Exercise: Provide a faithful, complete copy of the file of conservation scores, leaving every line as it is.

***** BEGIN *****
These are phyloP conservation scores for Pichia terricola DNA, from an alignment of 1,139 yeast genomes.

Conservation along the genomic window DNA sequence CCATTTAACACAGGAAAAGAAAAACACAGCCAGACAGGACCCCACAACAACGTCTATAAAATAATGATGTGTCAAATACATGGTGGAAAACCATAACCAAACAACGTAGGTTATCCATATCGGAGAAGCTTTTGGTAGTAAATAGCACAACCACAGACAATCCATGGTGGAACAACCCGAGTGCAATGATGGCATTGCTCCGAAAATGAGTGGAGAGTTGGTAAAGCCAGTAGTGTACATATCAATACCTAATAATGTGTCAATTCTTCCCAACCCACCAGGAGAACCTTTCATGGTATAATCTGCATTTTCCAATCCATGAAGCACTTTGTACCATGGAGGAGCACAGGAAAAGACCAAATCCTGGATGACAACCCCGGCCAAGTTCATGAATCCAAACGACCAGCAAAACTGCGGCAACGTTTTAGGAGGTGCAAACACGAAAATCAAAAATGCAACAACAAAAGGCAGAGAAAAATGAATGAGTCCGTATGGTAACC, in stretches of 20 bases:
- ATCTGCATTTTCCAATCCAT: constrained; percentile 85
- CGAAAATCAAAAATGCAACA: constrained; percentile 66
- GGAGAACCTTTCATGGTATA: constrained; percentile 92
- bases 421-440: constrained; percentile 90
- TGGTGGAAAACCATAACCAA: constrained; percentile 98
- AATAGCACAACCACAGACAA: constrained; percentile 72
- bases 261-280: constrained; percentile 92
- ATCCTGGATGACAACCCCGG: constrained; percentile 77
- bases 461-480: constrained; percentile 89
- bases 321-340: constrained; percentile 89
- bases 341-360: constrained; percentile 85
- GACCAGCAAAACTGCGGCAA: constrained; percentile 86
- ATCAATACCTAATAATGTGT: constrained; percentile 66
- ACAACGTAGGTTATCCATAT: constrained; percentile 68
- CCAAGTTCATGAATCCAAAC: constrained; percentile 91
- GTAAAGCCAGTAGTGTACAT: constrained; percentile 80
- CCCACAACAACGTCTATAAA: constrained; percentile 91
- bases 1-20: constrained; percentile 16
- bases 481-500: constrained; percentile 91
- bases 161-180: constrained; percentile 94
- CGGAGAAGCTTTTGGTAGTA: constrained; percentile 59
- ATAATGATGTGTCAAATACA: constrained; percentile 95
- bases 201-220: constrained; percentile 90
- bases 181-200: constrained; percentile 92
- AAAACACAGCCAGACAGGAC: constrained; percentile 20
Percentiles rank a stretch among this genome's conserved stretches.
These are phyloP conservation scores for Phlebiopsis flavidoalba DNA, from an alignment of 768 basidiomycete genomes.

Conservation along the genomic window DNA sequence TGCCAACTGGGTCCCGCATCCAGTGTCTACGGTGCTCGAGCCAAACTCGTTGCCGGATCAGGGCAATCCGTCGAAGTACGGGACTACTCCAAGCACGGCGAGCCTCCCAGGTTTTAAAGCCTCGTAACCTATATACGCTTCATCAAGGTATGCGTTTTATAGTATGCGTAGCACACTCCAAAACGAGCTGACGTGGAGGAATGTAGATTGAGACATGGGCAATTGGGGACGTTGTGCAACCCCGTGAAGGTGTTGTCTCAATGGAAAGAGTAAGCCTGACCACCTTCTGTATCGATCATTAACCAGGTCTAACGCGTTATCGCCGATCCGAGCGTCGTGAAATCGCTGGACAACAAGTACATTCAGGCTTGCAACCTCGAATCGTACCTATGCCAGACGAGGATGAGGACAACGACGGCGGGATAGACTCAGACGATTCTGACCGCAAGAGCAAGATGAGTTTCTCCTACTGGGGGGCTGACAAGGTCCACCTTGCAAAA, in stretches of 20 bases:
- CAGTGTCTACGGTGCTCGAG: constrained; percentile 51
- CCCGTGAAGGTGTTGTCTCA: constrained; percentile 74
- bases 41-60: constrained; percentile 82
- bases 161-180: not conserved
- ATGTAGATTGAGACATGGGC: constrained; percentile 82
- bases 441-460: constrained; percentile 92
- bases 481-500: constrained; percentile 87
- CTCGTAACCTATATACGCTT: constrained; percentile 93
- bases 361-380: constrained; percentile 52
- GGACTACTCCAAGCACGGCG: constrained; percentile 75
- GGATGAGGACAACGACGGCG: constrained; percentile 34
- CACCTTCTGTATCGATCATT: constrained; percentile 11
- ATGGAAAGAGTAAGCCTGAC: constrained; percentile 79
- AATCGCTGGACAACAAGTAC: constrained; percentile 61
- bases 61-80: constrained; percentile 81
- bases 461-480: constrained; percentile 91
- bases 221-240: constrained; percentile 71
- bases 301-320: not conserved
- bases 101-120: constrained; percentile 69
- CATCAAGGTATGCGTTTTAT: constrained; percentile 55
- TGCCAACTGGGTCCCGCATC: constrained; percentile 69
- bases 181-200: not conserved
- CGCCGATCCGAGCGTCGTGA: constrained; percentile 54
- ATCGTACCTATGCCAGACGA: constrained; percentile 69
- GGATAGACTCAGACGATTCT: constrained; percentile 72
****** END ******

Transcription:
These are phyloP conservation scores for Pichia terricola DNA, from an alignment of 1,139 yeast genomes.

Conservation along the genomic window DNA sequence CCATTTAACACAGGAAAAGAAAAACACAGCCAGACAGGACCCCACAACAACGTCTATAAAATAATGATGTGTCAAATACATGGTGGAAAACCATAACCAAACAACGTAGGTTATCCATATCGGAGAAGCTTTTGGTAGTAAATAGCACAACCACAGACAATCCATGGTGGAACAACCCGAGTGCAATGATGGCATTGCTCCGAAAATGAGTGGAGAGTTGGTAAAGCCAGTAGTGTACATATCAATACCTAATAATGTGTCAATTCTTCCCAACCCACCAGGAGAACCTTTCATGGTATAATCTGCATTTTCCAATCCATGAAGCACTTTGTACCATGGAGGAGCACAGGAAAAGACCAAATCCTGGATGACAACCCCGGCCAAGTTCATGAATCCAAACGACCAGCAAAACTGCGGCAACGTTTTAGGAGGTGCAAACACGAAAATCAAAAATGCAACAACAAAAGGCAGAGAAAAATGAATGAGTCCGTATGGTAACC, in stretches of 20 bases:
- ATCTGCATTTTCCAATCCAT: constrained; percentile 85
- CGAAAATCAAAAATGCAACA: constrained; percentile 66
- GGAGAACCTTTCATGGTATA: constrained; percentile 92
- bases 421-440: constrained; percentile 90
- TGGTGGAAAACCATAACCAA: constrained; percentile 98
- AATAGCACAACCACAGACAA: constrained; percentile 72
- bases 261-280: constrained; percentile 92
- ATCCTGGATGACAACCCCGG: constrained; percentile 77
- bases 461-480: constrained; percentile 89
- bases 321-340: constrained; percentile 89
- bases 341-360: constrained; percentile 85
- GACCAGCAAAACTGCGGCAA: constrained; percentile 86
- ATCAATACCTAATAATGTGT: constrained; percentile 66
- ACAACGTAGGTTATCCATAT: constrained; percentile 68
- CCAAGTTCATGAATCCAAAC: constrained; percentile 91
- GTAAAGCCAGTAGTGTACAT: constrained; percentile 80
- CCCACAACAACGTCTATAAA: constrained; percentile 91
- bases 1-20: constrained; percentile 16
- bases 481-500: constrained; percentile 91
- bases 161-180: constrained; percentile 94
- CGGAGAAGCTTTTGGTAGTA: constrained; percentile 59
- ATAATGATGTGTCAAATACA: constrained; percentile 95
- bases 201-220: constrained; percentile 90
- bases 181-200: constrained; percentile 92
- AAAACACAGCCAGACAGGAC: constrained; percentile 20
Percentiles rank a stretch among this genome's conserved stretches.
These are phyloP conservation scores for Phlebiopsis flavidoalba DNA, from an alignment of 768 basidiomycete genomes.

Conservation along the genomic window DNA sequence TGCCAACTGGGTCCCGCATCCAGTGTCTACGGTGCTCGAGCCAAACTCGTTGCCGGATCAGGGCAATCCGTCGAAGTACGGGACTACTCCAAGCACGGCGAGCCTCCCAGGTTTTAAAGCCTCGTAACCTATATACGCTTCATCAAGGTATGCGTTTTATAGTATGCGTAGCACACTCCAAAACGAGCTGACGTGGAGGAATGTAGATTGAGACATGGGCAATTGGGGACGTTGTGCAACCCCGTGAAGGTGTTGTCTCAATGGAAAGAGTAAGCCTGACCACCTTCTGTATCGATCATTAACCAGGTCTAACGCGTTATCGCCGATCCGAGCGTCGTGAAATCGCTGGACAACAAGTACATTCAGGCTTGCAACCTCGAATCGTACCTATGCCAGACGAGGATGAGGACAACGACGGCGGGATAGACTCAGACGATTCTGACCGCAAGAGCAAGATGAGTTTCTCCTACTGGGGGGCTGACAAGGTCCACCTTGCAAAA, in stretches of 20 bases:
- CAGTGTCTACGGTGCTCGAG: constrained; percentile 51
- CCCGTGAAGGTGTTGTCTCA: constrained; percentile 74
- bases 41-60: constrained; percentile 82
- bases 161-180: not conserved
- ATGTAGATTGAGACATGGGC: constrained; percentile 82
- bases 441-460: constrained; percentile 92
- bases 481-500: constrained; percentile 87
- CTCGTAACCTATATACGCTT: constrained; percentile 93
- bases 361-380: constrained; percentile 52
- GGACTACTCCAAGCACGGCG: constrained; percentile 75
- GGATGAGGACAACGACGGCG: constrained; percentile 34
- CACCTTCTGTATCGATCATT: constrained; percentile 11
- ATGGAAAGAGTAAGCCTGAC: constrained; percentile 79
- AATCGCTGGACAACAAGTAC: constrained; percentile 61
- bases 61-80: constrained; percentile 81
- bases 461-480: constrained; percentile 91
- bases 221-240: constrained; percentile 71
- bases 301-320: not conserved
- bases 101-120: constrained; percentile 69
- CATCAAGGTATGCGTTTTAT: constrained; percentile 55
- TGCCAACTGGGTCCCGCATC: constrained; percentile 69
- bases 181-200: not conserved
- CGCCGATCCGAGCGTCGTGA: constrained; percentile 54
- ATCGTACCTATGCCAGACGA: constrained; percentile 69
- GGATAGACTCAGACGATTCT: constrained; percentile 72